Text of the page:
Oceana Scientists Find Invasive Species and Deadly Coral Disease at Mexico’s Bajos del Norte Reefs
Press Release Date: September 29, 2021
Location: Mexico City
Anna Baxter | email: firstname.lastname@example.org | tel: Anna Baxter
Last month, Oceana completed the initial voyage of Project Alacranes, the organization’s first ever expedition in Mexico to investigate and document the health of the Bajos del Norte reefs. The team of 10 scientists found that while the reefs remain mostly healthy, they face previously undocumented threats including the presence of invasive lionfish and deadly disease in corals.
“We identified extraordinary seascapes, full of life, confirming the great value of this area. The presence of juvenile fish indicates that this reef is a vital place for the development of the species, that is, they need the conditions of this site to grow and migrate, or grow and fulfill their life cycle feeding other species,” said Mariana Reyna, Oceana’s Project Alacranes expedition leader.
Throughout the expedition, Oceana’s team explored seven sites, covering an area of 700 m2 (over 7,500 ft2), and captured 29,352 photographs, which will be used to create 3D maps of the documented corals. This is the first time this specific methodology will be used in México. The images will help the team accurately replicate the reef bottoms to continue their analyses out of the water.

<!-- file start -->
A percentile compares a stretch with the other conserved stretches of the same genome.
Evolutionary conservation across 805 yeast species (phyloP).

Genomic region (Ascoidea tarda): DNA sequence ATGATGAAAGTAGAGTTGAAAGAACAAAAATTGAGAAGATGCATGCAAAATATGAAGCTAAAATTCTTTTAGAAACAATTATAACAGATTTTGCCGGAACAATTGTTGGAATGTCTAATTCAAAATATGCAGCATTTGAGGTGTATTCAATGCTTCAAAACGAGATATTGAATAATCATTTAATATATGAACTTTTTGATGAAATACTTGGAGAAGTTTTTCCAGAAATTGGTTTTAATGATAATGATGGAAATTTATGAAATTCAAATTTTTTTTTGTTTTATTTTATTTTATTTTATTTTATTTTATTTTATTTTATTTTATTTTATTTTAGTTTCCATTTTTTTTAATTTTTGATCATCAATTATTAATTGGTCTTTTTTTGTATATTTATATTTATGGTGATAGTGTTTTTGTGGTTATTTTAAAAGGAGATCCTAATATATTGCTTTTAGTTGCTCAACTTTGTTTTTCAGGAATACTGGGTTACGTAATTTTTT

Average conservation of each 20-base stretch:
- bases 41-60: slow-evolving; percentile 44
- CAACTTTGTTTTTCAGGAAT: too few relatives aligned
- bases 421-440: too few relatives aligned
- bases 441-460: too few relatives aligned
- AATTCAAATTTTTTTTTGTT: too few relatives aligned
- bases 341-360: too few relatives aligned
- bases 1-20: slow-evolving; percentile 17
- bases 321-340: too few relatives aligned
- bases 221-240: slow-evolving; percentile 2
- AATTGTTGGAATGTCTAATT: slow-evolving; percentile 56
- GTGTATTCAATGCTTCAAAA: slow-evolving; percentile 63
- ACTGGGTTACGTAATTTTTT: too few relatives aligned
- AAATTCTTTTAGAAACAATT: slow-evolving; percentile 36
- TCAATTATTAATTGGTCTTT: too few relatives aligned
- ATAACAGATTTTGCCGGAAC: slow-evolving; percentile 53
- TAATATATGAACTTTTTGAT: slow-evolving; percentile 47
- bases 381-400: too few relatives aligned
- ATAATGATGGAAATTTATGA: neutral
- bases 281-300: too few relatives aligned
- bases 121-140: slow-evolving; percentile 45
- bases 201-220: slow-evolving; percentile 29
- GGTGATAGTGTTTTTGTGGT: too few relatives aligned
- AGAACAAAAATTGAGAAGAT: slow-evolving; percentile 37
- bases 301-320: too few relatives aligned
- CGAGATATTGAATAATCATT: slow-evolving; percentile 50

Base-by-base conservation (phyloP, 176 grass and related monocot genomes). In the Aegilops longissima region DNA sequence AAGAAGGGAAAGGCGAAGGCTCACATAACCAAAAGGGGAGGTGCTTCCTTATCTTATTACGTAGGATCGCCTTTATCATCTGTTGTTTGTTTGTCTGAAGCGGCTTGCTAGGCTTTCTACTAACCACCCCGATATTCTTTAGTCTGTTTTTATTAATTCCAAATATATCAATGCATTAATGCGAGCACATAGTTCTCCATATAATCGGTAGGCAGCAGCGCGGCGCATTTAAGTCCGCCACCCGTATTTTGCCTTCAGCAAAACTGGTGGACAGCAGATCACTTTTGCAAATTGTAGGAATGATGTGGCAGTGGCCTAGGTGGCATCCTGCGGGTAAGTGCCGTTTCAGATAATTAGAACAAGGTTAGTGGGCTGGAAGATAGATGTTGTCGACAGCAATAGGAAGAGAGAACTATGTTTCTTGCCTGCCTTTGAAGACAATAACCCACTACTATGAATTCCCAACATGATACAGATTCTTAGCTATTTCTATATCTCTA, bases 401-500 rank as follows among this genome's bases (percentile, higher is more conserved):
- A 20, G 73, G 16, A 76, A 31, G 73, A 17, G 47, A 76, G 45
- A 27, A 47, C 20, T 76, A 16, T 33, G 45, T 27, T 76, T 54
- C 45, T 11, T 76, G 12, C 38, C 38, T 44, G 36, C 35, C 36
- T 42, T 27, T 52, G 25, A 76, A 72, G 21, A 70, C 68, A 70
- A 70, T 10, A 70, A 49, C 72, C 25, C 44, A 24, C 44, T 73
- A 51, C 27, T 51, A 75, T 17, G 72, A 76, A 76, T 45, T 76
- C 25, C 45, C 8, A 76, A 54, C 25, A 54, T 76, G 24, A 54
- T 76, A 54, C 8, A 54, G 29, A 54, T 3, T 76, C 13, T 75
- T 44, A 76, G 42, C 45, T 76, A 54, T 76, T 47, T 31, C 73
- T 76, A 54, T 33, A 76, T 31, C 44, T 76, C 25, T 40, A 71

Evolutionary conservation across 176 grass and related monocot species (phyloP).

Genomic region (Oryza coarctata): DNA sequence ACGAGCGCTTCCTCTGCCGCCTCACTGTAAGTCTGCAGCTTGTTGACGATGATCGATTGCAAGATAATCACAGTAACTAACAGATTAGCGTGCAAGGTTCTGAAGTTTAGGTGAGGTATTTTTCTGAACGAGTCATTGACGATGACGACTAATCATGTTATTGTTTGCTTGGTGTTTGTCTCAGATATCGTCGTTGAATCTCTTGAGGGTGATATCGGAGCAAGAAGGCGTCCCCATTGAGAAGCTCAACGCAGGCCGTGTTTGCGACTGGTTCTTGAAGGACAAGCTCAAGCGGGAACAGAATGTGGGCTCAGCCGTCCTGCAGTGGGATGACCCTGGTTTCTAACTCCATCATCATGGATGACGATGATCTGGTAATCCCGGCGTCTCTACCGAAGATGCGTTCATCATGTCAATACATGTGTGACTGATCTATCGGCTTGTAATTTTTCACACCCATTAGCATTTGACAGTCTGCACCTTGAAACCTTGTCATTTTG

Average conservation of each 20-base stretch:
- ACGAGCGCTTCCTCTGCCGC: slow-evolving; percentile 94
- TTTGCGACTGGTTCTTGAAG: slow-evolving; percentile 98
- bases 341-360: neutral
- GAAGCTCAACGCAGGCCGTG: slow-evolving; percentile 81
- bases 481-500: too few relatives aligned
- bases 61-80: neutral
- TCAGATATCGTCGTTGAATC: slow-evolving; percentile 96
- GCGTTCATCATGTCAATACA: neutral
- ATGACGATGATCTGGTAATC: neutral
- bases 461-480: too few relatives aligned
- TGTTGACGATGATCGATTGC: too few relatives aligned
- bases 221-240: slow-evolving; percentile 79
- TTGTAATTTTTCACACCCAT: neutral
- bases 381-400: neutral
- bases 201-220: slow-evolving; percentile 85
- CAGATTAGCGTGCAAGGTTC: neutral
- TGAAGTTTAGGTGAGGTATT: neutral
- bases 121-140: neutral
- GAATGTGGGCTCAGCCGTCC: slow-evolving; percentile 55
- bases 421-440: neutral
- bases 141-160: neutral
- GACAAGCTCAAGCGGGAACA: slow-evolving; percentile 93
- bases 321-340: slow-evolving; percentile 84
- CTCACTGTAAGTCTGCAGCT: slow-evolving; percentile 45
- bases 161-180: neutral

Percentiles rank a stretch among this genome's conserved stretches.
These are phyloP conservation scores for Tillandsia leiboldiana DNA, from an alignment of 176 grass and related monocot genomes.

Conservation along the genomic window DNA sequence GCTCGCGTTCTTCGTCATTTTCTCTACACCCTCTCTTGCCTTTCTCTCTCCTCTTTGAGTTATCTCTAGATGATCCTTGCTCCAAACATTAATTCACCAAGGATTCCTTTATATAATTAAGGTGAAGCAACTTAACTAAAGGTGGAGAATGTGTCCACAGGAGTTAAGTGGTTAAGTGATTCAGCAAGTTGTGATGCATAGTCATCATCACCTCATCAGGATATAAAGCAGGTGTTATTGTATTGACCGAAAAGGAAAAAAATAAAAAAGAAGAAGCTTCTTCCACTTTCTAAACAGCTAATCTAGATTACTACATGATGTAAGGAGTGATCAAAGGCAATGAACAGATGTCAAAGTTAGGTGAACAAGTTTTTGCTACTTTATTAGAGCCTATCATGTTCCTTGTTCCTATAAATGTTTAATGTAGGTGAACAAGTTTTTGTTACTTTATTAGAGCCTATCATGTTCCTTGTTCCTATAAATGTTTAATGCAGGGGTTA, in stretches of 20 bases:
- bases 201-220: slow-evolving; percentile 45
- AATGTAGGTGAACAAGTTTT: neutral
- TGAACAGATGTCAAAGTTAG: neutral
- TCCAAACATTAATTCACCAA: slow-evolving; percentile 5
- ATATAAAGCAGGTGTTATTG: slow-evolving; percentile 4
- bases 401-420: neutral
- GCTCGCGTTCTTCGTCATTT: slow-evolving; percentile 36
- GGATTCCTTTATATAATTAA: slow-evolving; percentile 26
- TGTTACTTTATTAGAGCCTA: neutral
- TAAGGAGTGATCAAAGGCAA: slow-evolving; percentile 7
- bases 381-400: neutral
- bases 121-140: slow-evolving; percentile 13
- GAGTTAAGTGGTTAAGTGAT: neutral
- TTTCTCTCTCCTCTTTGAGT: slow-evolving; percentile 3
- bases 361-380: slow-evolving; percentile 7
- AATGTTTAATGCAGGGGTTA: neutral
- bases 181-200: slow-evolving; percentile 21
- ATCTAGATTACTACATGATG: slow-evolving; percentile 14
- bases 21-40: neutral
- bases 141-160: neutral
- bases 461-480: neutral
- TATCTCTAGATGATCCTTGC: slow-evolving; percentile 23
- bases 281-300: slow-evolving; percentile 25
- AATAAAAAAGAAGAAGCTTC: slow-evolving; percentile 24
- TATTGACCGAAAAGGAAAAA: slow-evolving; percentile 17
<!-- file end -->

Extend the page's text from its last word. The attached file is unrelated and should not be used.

Ten scientists specializing in different disciplines used cutting edge technology to monitor corals, mollusks, crustaceans, echinoderms, other invertebrates, and fish. Because very little scientific research has been conducted in Bajos del Norte, the findings of this expedition are crucial in determining the area’s biological wealth.
According to the results of this first stage of the expedition, specimens of brain (Pseudodiploria) and flower corals (Eusmilia fastiagata) from all sampling sites were found dead or with very advanced lesions. Several colonies of the corals of the Montastrea cavernosa species also showed lesions and mortality. In addition, some coral colonies have diseases such as yellow bands, black spots, and different levels of bleaching. This phenomenon was not observed on a previous visit to Bajos del Norte by a different group in 2019. Scientists say the extent and speed of the corals’ deterioration during that time is alarming.
“The cause of these corals’ deterioration may be stony coral tissue loss disease, which has not been previously reported in these reefs. However, the origin and impact of these diseases will be determined in the following months,” said Mariana Reyna.
Reyna added that the team recorded temperatures between 29 and 30°C (84 and 86°F) in the water. A temporal analysis is required to know how anomalous these temperatures are, and if this could be affecting biodiversity.
The expedition team recorded the presence of lionfish at almost every reef site visited. Lionfish are an invasive species that feeds on small species. Because lionfish have few native natural predators, their presence in these reefs threatens other fish populations and the overall balance of the ecosystem.